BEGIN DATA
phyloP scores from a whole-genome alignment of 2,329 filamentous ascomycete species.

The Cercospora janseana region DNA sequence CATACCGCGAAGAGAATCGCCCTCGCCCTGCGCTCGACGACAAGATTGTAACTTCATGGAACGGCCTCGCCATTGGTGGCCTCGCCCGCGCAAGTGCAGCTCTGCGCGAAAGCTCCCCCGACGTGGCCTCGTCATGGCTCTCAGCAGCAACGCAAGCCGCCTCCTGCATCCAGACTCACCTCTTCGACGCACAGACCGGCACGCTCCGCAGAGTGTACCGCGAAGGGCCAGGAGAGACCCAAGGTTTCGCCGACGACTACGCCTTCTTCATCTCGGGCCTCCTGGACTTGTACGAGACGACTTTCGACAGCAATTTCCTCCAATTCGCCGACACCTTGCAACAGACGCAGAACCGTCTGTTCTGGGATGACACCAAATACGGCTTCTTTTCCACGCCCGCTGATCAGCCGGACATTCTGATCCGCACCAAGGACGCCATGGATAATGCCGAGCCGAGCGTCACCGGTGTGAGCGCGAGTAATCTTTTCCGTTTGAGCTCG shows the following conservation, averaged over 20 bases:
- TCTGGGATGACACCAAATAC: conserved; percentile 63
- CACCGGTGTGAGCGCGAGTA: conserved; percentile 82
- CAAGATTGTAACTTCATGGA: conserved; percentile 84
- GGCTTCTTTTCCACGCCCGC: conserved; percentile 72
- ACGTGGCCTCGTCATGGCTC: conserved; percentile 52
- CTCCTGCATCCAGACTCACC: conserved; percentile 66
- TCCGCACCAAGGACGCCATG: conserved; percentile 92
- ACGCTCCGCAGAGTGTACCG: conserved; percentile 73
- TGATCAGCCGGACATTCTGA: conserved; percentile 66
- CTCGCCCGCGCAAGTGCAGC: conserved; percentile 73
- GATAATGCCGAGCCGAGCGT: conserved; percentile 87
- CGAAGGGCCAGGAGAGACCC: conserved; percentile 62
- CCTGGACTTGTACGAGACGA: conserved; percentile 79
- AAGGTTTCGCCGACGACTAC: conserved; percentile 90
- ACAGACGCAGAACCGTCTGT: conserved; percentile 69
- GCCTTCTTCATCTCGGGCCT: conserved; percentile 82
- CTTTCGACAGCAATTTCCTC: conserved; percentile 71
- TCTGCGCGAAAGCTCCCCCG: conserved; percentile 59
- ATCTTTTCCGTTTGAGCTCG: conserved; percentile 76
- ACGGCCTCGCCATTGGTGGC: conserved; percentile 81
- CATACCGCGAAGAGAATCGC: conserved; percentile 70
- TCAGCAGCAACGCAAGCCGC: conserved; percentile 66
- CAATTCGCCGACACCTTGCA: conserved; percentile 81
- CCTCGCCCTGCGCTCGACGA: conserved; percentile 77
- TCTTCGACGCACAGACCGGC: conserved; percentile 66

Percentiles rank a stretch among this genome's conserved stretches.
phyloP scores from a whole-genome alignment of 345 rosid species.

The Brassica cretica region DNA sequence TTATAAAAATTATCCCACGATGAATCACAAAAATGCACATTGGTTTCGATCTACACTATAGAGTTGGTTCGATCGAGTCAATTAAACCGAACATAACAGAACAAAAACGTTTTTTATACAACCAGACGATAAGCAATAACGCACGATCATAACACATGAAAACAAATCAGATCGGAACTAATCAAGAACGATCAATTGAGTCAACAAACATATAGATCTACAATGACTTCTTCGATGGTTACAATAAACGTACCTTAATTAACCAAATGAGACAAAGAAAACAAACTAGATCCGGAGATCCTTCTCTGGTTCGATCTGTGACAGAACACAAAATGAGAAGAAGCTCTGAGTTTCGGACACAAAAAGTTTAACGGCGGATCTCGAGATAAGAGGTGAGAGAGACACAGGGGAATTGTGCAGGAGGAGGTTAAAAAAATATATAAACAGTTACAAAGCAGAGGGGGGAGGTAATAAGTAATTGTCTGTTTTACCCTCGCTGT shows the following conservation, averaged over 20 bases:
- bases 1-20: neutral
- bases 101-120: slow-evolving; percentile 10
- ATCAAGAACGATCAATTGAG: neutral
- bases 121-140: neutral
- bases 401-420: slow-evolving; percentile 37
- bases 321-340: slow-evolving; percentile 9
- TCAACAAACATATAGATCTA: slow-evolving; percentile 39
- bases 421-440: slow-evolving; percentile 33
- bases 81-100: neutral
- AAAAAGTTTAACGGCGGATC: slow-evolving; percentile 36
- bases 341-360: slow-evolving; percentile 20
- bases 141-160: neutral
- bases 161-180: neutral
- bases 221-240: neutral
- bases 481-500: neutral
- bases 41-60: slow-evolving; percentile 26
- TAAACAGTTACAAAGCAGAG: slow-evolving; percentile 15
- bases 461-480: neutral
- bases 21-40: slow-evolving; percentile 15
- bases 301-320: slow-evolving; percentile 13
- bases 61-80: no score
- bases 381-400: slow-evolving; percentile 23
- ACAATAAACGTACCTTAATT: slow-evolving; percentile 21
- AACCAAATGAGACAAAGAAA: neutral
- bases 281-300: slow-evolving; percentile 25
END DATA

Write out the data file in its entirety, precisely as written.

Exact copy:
phyloP scores from a whole-genome alignment of 2,329 filamentous ascomycete species.

The Cercospora janseana region DNA sequence CATACCGCGAAGAGAATCGCCCTCGCCCTGCGCTCGACGACAAGATTGTAACTTCATGGAACGGCCTCGCCATTGGTGGCCTCGCCCGCGCAAGTGCAGCTCTGCGCGAAAGCTCCCCCGACGTGGCCTCGTCATGGCTCTCAGCAGCAACGCAAGCCGCCTCCTGCATCCAGACTCACCTCTTCGACGCACAGACCGGCACGCTCCGCAGAGTGTACCGCGAAGGGCCAGGAGAGACCCAAGGTTTCGCCGACGACTACGCCTTCTTCATCTCGGGCCTCCTGGACTTGTACGAGACGACTTTCGACAGCAATTTCCTCCAATTCGCCGACACCTTGCAACAGACGCAGAACCGTCTGTTCTGGGATGACACCAAATACGGCTTCTTTTCCACGCCCGCTGATCAGCCGGACATTCTGATCCGCACCAAGGACGCCATGGATAATGCCGAGCCGAGCGTCACCGGTGTGAGCGCGAGTAATCTTTTCCGTTTGAGCTCG shows the following conservation, averaged over 20 bases:
- TCTGGGATGACACCAAATAC: conserved; percentile 63
- CACCGGTGTGAGCGCGAGTA: conserved; percentile 82
- CAAGATTGTAACTTCATGGA: conserved; percentile 84
- GGCTTCTTTTCCACGCCCGC: conserved; percentile 72
- ACGTGGCCTCGTCATGGCTC: conserved; percentile 52
- CTCCTGCATCCAGACTCACC: conserved; percentile 66
- TCCGCACCAAGGACGCCATG: conserved; percentile 92
- ACGCTCCGCAGAGTGTACCG: conserved; percentile 73
- TGATCAGCCGGACATTCTGA: conserved; percentile 66
- CTCGCCCGCGCAAGTGCAGC: conserved; percentile 73
- GATAATGCCGAGCCGAGCGT: conserved; percentile 87
- CGAAGGGCCAGGAGAGACCC: conserved; percentile 62
- CCTGGACTTGTACGAGACGA: conserved; percentile 79
- AAGGTTTCGCCGACGACTAC: conserved; percentile 90
- ACAGACGCAGAACCGTCTGT: conserved; percentile 69
- GCCTTCTTCATCTCGGGCCT: conserved; percentile 82
- CTTTCGACAGCAATTTCCTC: conserved; percentile 71
- TCTGCGCGAAAGCTCCCCCG: conserved; percentile 59
- ATCTTTTCCGTTTGAGCTCG: conserved; percentile 76
- ACGGCCTCGCCATTGGTGGC: conserved; percentile 81
- CATACCGCGAAGAGAATCGC: conserved; percentile 70
- TCAGCAGCAACGCAAGCCGC: conserved; percentile 66
- CAATTCGCCGACACCTTGCA: conserved; percentile 81
- CCTCGCCCTGCGCTCGACGA: conserved; percentile 77
- TCTTCGACGCACAGACCGGC: conserved; percentile 66

Percentiles rank a stretch among this genome's conserved stretches.
phyloP scores from a whole-genome alignment of 345 rosid species.

The Brassica cretica region DNA sequence TTATAAAAATTATCCCACGATGAATCACAAAAATGCACATTGGTTTCGATCTACACTATAGAGTTGGTTCGATCGAGTCAATTAAACCGAACATAACAGAACAAAAACGTTTTTTATACAACCAGACGATAAGCAATAACGCACGATCATAACACATGAAAACAAATCAGATCGGAACTAATCAAGAACGATCAATTGAGTCAACAAACATATAGATCTACAATGACTTCTTCGATGGTTACAATAAACGTACCTTAATTAACCAAATGAGACAAAGAAAACAAACTAGATCCGGAGATCCTTCTCTGGTTCGATCTGTGACAGAACACAAAATGAGAAGAAGCTCTGAGTTTCGGACACAAAAAGTTTAACGGCGGATCTCGAGATAAGAGGTGAGAGAGACACAGGGGAATTGTGCAGGAGGAGGTTAAAAAAATATATAAACAGTTACAAAGCAGAGGGGGGAGGTAATAAGTAATTGTCTGTTTTACCCTCGCTGT shows the following conservation, averaged over 20 bases:
- bases 1-20: neutral
- bases 101-120: slow-evolving; percentile 10
- ATCAAGAACGATCAATTGAG: neutral
- bases 121-140: neutral
- bases 401-420: slow-evolving; percentile 37
- bases 321-340: slow-evolving; percentile 9
- TCAACAAACATATAGATCTA: slow-evolving; percentile 39
- bases 421-440: slow-evolving; percentile 33
- bases 81-100: neutral
- AAAAAGTTTAACGGCGGATC: slow-evolving; percentile 36
- bases 341-360: slow-evolving; percentile 20
- bases 141-160: neutral
- bases 161-180: neutral
- bases 221-240: neutral
- bases 481-500: neutral
- bases 41-60: slow-evolving; percentile 26
- TAAACAGTTACAAAGCAGAG: slow-evolving; percentile 15
- bases 461-480: neutral
- bases 21-40: slow-evolving; percentile 15
- bases 301-320: slow-evolving; percentile 13
- bases 61-80: no score
- bases 381-400: slow-evolving; percentile 23
- ACAATAAACGTACCTTAATT: slow-evolving; percentile 21
- AACCAAATGAGACAAAGAAA: neutral
- bases 281-300: slow-evolving; percentile 25